Erchless Castle

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Erchless Castle


Erchless Castle (geograph 3477509).jpg
Erchless Castle
Type: L-plan tower house
Location: 57°25’47"N, 4°38’57"W
Built 13th century
Owned by: Erik Maurice Robson
Portrait of Baron Seigfried Nikolai von Stackelberg of Erchless Castle dressed in his Russian Hussars uniform

Erchless Castle is an L-plan castle in the parish of Kiltarlity and Convinth in Inverness-shire. The castle is located in the only part of the parish on the left bank the River Beauly, at the point where it forms from the confluence of the rivers Glass and Farrar. Built in the 13th century by the Bissetts, it came into the hands of the Chisholms in the 15th century, by the marriage of Alexander de Chisholme to Margaret, Lady of Erchless, and became their ancestral home. It was remodelled in the early 17th century as an L-plan tower house and underwent further alterations in the 19th century with the addition of a Baronial-style wing in 1895. It is protected as a Category B listed building.[1]

History in the 20th century

After the death of the last surviving member of the direct line of Chisholms the estate was owned by the trustees of the late Mrs Annie Cecilia Chisholm of Chisholm.[2] In 1932-33 the Estate Manager was recorded as William Macintyre, and he lived at the Sawmill Cottage.[3]

The Highland News, 17 April 1937, states that the Chisholm Estates had been sold on 10 April 1937 to an unknown buyer. The lands were said to have included Erchless Castle and Forest, with deer in the forests of Affric, Fasnakyle, Cozac, Benula together with the outlying estates of Buntait, Kerrow and Rheindown. The buyer was Highland Estates Ltd.[4]

During World War II the castle was said to have been requisitioned by the military for use as a rest centre for staff employed in entertaining the troops. In 1946 the Erchless Estate and castle were bought, for the reputed sum of £26,000, on behalf of Baron Siegfried Nikolai von Stackelberg and his wife Baroness Phyllis von Stackelberg. The funds came from the estate of her father George Roscoe, a member of the firm James Roscoe & Sons, the owner of Peel Hall Colliery, Little Hulton, and New Lester Colliery, Tyldesley, Lancashire, and the Valuation Roll for 1946-47 names the new owners as the Trustees of George Roscoe. The Baron, a former Russian Imperial cavalry officer, and his wife then ran the estate from Erchless Castle. They had been married in Kensington, London on 2 March 1936, when the Baron was living at Lingfield Court, Lingfield, Surrey, whilst Phyllis was living in Kensington, London. The Baroness' father, George, had married twice, and both of her brothers and her half brother had all died before the age of 25[5]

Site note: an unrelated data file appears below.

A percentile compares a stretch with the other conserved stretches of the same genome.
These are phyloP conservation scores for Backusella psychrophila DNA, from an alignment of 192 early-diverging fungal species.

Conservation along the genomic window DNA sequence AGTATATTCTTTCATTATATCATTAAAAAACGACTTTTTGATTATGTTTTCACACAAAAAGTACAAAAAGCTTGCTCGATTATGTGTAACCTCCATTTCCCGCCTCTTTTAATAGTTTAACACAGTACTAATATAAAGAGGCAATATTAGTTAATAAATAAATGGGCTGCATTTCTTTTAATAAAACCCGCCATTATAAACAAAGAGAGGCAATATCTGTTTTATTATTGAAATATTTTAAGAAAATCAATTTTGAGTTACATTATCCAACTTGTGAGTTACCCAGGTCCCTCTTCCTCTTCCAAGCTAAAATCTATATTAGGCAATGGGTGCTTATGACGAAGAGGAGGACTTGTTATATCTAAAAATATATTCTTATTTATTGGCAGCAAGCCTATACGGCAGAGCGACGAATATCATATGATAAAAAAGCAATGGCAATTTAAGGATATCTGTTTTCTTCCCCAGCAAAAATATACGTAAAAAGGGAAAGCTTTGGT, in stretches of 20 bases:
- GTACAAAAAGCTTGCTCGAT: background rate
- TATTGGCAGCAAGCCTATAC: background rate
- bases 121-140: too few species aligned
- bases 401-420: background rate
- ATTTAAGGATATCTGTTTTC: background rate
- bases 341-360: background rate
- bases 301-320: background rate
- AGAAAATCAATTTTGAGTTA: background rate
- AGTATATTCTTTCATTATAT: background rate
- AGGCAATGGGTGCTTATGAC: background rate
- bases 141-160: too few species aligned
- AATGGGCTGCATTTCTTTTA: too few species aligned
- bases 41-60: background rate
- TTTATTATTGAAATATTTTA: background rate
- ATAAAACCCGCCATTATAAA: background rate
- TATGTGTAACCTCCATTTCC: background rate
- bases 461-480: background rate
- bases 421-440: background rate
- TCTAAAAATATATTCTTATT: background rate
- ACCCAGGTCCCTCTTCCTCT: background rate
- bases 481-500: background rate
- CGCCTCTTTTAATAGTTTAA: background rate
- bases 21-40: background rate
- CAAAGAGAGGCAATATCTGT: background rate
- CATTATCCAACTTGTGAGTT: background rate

The Estate continued in the ownership of the Trustees of George Roscoe until 1963-64, but the Valuation Roll for the following year names the owner as L W Robson (Lawrence Robson, founder of accountancy firm Robson Rhodes).

However, the Trustees did not sell the whole of the former Erchless Estate: the Valuation Roll for Kilmorack for 1964-65 records them as still owning Teanassie House, and most of Breakachy. The Baron and Baroness then moved into Teanassie House to live in retirement. Their gravestone[6] reads: "In memory of Baron Nicholas Stackelberg of Teanassie House, much loved husband of Phyllis, died 30 September 1966. Phyllis Mary Roscoe died 21 March 1982."

In his will the Baron left the whole of his estate to Phyllis. In her will, she left Teanassie House and its contents to one of her god-daughters, the Countess Elizabeth Moussine Pouchkine, with the remainder of the estate going to various other godchildren. One of these was John Viscount Tarbat of Castle Leod, the current John Ruaridh Grant Mackenzie, 5th Earl of Cromartie.

During their time at the castle the household staff had included a butler, a Russian chef, a housekeeper and the personal maid to the Baroness. The Estate staff included a sawmiller, three cattlemen, a dairymaid and a stalker.

On the death of Lawrence Robson in 1982, the castle was inherited by his son, Erik Maurice William Robson.[7]


  1. "Erchless Castle:Listed Building Report". Historic Scotland. 
  2. Kiltarlity Valuation Roll 1919-37
  3. Kiltarlity Valuation Roll 1932-33
  4. Kiltarlity Valuation Roll 1939-40
  5. Information from Rev. Paul John Sanderson, a first cousin of Baroness Stackelberg
  6. No. 478 in Kilmorack New Burying Ground
  7. Irvine, Chris (6 September 2009). "Property magnate puts country estate up for sale for £42 million". The Telegraph. Retrieved 4 May 2012. 

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